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Mediation offers a diversity ‘blindspot’ profit generation opportunity during the recession

Mediation is becoming increasingly important in the workplace as a means of resolving tensions between individuals and even groups. Once trade unions played a major mediation role; but as membership has declined the use of professional mediators has significantly increased.


It is an inevitable fact that there will be tensions between individuals in the workplace. Resolving these is critical to maintaining and increasing performance. They can be between manager and team member or two key employees who work closely together or even between teams. One challenging situation I encountered was between a supplier and a client who believed that delivery of the supplier’s service would be optimised by their operating together in a partnership arrangement. Unfortunately, reality was far from this ideal and the relationship was bedevilled by bickering and misunderstanding.


During the recession diversity specialists need to be helping their organisations, or those they work with, find profit generating diversity ‘blindspots’. Regular readers of IDC’s best practices will recall that a ‘blindspot’, related to diversity, is “a missed business opportunity linked to diverse employees, suppliers, community, marketing, business development, or capital investment”. It is our experience that mediation is a diversity ‘blindspot’ in many organisations and its adoption, or increased use, could add a big contribution to the bottom line. In the first instance, in most organisations, tensions and disagreements between individuals or groups are left to smolder without any intervention, mediation or otherwise. Clearly, this can have big consequences on performance. The disagreements and suspicions between the supplier and client, described earlier, absorbed many hundreds of thousands of pounds sterling before they were addressed. Even then it took time to recognise that a major contributor to the misunderstandings was the cultural difference between the US supplier and the UK client – a diversity issue.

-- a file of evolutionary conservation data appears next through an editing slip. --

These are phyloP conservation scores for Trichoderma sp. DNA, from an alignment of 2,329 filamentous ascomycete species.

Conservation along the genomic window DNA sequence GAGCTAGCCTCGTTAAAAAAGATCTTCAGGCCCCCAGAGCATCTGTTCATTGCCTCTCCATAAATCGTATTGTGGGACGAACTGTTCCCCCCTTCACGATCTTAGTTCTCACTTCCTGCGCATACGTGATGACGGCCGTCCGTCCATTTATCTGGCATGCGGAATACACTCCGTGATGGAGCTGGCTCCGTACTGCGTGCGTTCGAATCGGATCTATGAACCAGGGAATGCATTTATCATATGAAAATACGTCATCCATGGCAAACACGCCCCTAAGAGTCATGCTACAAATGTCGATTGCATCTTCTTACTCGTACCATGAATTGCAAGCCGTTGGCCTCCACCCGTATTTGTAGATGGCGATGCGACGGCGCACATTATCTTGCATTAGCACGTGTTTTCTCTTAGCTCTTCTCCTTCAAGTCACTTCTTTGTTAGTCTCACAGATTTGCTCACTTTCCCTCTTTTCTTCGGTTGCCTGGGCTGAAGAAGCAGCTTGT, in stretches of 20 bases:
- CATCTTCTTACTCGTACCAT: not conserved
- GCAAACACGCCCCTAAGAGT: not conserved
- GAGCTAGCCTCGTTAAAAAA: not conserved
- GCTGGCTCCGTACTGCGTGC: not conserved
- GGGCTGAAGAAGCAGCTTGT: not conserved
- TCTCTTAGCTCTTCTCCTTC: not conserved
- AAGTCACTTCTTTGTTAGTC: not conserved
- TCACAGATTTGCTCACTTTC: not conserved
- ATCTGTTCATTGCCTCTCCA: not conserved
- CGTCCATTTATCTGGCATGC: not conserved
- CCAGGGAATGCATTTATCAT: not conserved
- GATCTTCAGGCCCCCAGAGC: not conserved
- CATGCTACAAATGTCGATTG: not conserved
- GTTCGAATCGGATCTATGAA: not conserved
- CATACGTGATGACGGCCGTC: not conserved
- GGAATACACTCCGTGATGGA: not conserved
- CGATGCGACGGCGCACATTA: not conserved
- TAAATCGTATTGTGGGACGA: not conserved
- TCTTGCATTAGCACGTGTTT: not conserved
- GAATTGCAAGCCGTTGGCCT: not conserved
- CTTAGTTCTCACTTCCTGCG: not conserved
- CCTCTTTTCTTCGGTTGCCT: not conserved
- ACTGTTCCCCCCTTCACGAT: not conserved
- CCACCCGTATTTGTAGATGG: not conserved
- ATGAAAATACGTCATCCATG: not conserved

In the second instance, it is likely that during the recession situations that would benefit from mediation using internal, or external, mediators, e.g. redundancy, job transfer, management re-structuring or reduced hours, will increase rapidly. Moreover, these mediation opportunities will often involve diversity differences, e.g. generational, race or ethnicity, gender, physical ability, faith and sexual orientation, and it will be critical for the mediation to take account of these. The impartiality of the mediator and the fairness and equality of the mediation structure is well placed to deal with complex and sensitive situations.


IDC has teamed up with PMR Ltd, a market leader in mediation training and services, so that we can offer clients a means of addressing this diversity ‘blindspot’ opportunity.


Dr Ian Dodds,

30 Nov 08

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